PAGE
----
A ground-breaking Australian study involving UNSW has revealed alarming levels of malnutrition in the elderly, with close to 80 percent malnourished or at risk when first admitted to hospital.
However, early intervention with a dietitian proved doctors could dramatically reduce length of hospital stay and health costs.
The findings follow a one-year study by a team of gastroenterologists, geriatricians and dietitians at Sydney?s Prince of Wales Hospital. The results will be presented at Digestive Diseases Week in Washington on May 19.
The study, led by President of the Gut Foundation, Professor Terry Bolin together with the Prince of Wales Department of Geriatric Medicine and Department of Nutrition and Dietetics, showed that when arriving for admission to hospital 80 percent of elderly patients were malnourished or ?at risk? but their hospital stay could be halved by implementing a nutritional care program.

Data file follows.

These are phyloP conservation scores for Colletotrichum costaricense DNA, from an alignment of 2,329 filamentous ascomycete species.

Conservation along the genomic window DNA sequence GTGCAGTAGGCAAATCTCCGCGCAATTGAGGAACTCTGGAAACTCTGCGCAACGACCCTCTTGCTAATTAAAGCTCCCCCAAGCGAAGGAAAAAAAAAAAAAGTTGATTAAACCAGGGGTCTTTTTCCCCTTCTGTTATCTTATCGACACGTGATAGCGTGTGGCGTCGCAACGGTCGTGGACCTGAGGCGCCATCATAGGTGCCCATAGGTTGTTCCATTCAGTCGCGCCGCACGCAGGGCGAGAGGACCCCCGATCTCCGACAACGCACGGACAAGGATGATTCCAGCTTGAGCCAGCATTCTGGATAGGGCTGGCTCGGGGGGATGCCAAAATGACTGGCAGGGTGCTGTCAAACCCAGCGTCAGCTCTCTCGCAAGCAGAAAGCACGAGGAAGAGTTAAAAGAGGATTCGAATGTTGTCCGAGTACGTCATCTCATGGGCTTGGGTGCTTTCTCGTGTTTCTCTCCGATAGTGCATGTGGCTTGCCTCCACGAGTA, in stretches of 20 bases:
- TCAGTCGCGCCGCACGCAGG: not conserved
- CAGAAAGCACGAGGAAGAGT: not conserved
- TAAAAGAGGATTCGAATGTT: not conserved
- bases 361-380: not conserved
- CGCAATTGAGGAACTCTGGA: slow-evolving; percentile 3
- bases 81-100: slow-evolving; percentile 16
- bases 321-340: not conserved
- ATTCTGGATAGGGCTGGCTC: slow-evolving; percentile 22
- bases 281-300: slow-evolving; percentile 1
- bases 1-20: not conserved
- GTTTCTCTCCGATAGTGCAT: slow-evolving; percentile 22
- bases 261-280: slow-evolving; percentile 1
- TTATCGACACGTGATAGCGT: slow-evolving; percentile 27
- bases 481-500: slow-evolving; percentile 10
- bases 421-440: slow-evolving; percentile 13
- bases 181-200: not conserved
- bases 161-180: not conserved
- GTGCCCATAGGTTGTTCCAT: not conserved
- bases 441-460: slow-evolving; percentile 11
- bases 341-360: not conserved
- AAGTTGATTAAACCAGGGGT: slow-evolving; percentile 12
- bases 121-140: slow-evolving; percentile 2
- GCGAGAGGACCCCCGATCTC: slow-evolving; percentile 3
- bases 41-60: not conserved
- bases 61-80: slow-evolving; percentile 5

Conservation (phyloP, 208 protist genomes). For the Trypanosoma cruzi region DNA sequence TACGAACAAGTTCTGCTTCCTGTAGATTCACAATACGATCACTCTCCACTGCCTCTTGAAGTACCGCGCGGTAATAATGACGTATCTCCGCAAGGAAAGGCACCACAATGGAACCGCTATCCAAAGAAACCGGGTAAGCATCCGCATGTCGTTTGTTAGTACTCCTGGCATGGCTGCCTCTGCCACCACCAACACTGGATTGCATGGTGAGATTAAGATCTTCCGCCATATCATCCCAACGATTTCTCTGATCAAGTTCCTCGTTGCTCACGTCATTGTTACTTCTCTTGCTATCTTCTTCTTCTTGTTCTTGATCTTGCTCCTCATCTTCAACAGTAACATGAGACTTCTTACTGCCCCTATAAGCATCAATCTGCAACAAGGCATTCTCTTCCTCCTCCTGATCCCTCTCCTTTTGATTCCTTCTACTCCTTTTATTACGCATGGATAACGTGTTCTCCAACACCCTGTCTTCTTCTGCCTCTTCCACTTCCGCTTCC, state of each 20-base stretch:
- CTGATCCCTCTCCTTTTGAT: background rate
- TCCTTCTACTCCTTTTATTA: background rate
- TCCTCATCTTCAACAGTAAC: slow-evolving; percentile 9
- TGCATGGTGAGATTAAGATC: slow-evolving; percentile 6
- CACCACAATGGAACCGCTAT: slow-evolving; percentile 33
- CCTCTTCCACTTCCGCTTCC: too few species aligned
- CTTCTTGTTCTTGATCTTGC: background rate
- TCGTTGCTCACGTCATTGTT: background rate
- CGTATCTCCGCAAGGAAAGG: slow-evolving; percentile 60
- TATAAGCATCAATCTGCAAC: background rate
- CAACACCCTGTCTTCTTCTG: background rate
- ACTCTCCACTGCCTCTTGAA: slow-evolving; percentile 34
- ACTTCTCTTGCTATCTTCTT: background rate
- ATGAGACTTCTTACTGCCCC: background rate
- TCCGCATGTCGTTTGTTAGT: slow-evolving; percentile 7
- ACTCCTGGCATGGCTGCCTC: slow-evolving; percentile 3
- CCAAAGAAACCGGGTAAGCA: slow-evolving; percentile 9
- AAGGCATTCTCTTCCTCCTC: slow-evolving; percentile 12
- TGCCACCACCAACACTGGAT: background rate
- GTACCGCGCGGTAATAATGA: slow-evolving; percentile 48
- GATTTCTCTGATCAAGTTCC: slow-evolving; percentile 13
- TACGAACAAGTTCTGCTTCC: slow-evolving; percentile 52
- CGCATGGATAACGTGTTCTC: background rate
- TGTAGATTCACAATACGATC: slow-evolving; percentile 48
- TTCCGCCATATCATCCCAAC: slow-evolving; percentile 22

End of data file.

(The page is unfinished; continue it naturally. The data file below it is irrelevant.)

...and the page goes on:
Prof Bolin, a conjoint Associate Professor of Medicine at the University of New South Wales, said: ?Malnutrition is not simply caused by lack of access to food ? we believe other factors such as malabsorption play a key role. Elderly patients may appear to be a healthy weight but in fact be malnourished so Body Mass Index (BMI) alone is a poor indicator.
?What this study has shown is that the prevalence of malnutrition among the elderly in the community is high but we have simple and effective remedies,? he said. ?Malnutrition has significant impact on mortality, morbidity, length of hospital stay and readmission. The benefit of early action could potentially save our health system hundreds of millions of dollars.?
The study is believed to be the first randomised study of its kind examining malnutrition in a clinical setting with control and intervention groups.